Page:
The ancient, intellectually challenging game of chess originated in India and is played by two players on a checkerboard consisting of 64 squares, with 32 pieces divided equally by color. Each piece has its own role and ability to perform a unique function on the board. The game has enjoyed steady popularity and minor rule changes over centuries of time. With the development of computer technology, more and more players were able to improve their skills by playing against computers, using information stored in computer databases and even using computers as personal trainers.
How Chess Computers Work
There is no principal difference between a chess computer and a regular one. The computer programs evaluate chess positions on a virtual chess-board and select the best moves according to the specific criteria. Usually a computer calculates a numerical score for each position it evaluates, based on four variables. The highest score determines the move. These four variables include:
- Pieces. Each piece is assigned a value at the start of the game. For example, a pawn gets a value of 1; a queen 9. These values may also be modified later as the game progresses.
- Position. The computer observes all of the chess pieces on the chess-board and assigns them unit values based on how much territory they are able to attack.
- King safety. The computer evaluates both kings' positions and attempts to put its own king on a safer square and to force its opponent's king to a more vulnerable square.
- Tempo. The computer seeks to place its pieces on the intended squares to carry out its current plan faster than its opponent can counter.
The most popular opening chess move for the player of the white pieces is "e2-e4," which means the Whites move the pawn directly in front of the King 2 squares forward. This is only one of twenty possible first moves the Whites can make. Blacks' pieces have the same number of possible responses. So, there are 400 possible combinations for the first move alone. As the game continues, the number of possible positions keeps growing. All these possible moves may be presented in the form of a tree. (See Figure 1.)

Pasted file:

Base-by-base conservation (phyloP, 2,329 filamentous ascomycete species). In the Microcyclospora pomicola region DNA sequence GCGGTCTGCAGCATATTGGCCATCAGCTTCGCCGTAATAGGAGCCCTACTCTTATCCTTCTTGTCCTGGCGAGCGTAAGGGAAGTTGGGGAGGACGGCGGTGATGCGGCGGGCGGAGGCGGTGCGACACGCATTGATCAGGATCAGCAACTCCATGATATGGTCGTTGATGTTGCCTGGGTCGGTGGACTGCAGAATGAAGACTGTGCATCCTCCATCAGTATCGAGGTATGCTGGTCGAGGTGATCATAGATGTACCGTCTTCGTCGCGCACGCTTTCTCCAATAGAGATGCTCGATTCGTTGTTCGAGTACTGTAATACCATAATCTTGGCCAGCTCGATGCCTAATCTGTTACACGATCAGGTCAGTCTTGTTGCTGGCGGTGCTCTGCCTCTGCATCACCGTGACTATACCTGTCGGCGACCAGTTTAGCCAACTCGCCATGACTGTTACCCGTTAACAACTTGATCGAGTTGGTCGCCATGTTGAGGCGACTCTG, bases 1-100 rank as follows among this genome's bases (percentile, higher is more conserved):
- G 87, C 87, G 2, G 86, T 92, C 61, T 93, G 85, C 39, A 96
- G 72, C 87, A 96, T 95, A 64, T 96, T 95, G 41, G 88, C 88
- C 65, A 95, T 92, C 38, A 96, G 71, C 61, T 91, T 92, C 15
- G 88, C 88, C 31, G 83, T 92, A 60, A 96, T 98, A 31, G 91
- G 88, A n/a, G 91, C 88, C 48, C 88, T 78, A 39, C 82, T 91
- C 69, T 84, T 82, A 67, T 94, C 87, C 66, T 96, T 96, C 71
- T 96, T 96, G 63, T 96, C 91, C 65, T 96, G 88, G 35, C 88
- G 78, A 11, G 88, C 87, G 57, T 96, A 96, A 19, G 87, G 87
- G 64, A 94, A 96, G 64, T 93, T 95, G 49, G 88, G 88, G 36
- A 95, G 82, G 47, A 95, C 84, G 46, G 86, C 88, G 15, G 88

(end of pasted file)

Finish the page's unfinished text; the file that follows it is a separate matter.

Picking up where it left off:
It is impossible for any computer to calculate all possible moves by brute force. Therefore, a computer estimates positions for only several moves ahead. Today, computers are able to calculate up to 14 moves. Moreover, there are many well-developed artificial intelligence (AI) strategies, such as minimax algorithm or a technique called alpha beta pruning , that limit the search for the best move to an analysis of the most promising positions. In addition, computers use extensive databases of previous games for openings and endgames. For the endgames, when the number of pieces and thus the number of possible moves reduces significantly, computers are able to calculate all possible positions when five or fewer pieces are left on a chess-board.
First-class chess computers also require very powerful hardware. IBM's Deep Blue supercomputer uses a total of 512 microprocessors working in parallel to break down and analyze chess positions. Each processor simultaneously calculates and evaluates one possible sequence of moves, enabling the computer to examine 200 million positions a second!
The idea of a machine capable of playing chess was born long before computers. Historical annals mention Baron Wolfgang von Kempelen, who traveled around Europe in the eighteenth century with his Maezal Chess Automaton, nicknamed the Turk. The machine looked like a marionette that was able to make chess moves. The trick, of course, was that a tiny chess master was hidden inside the box.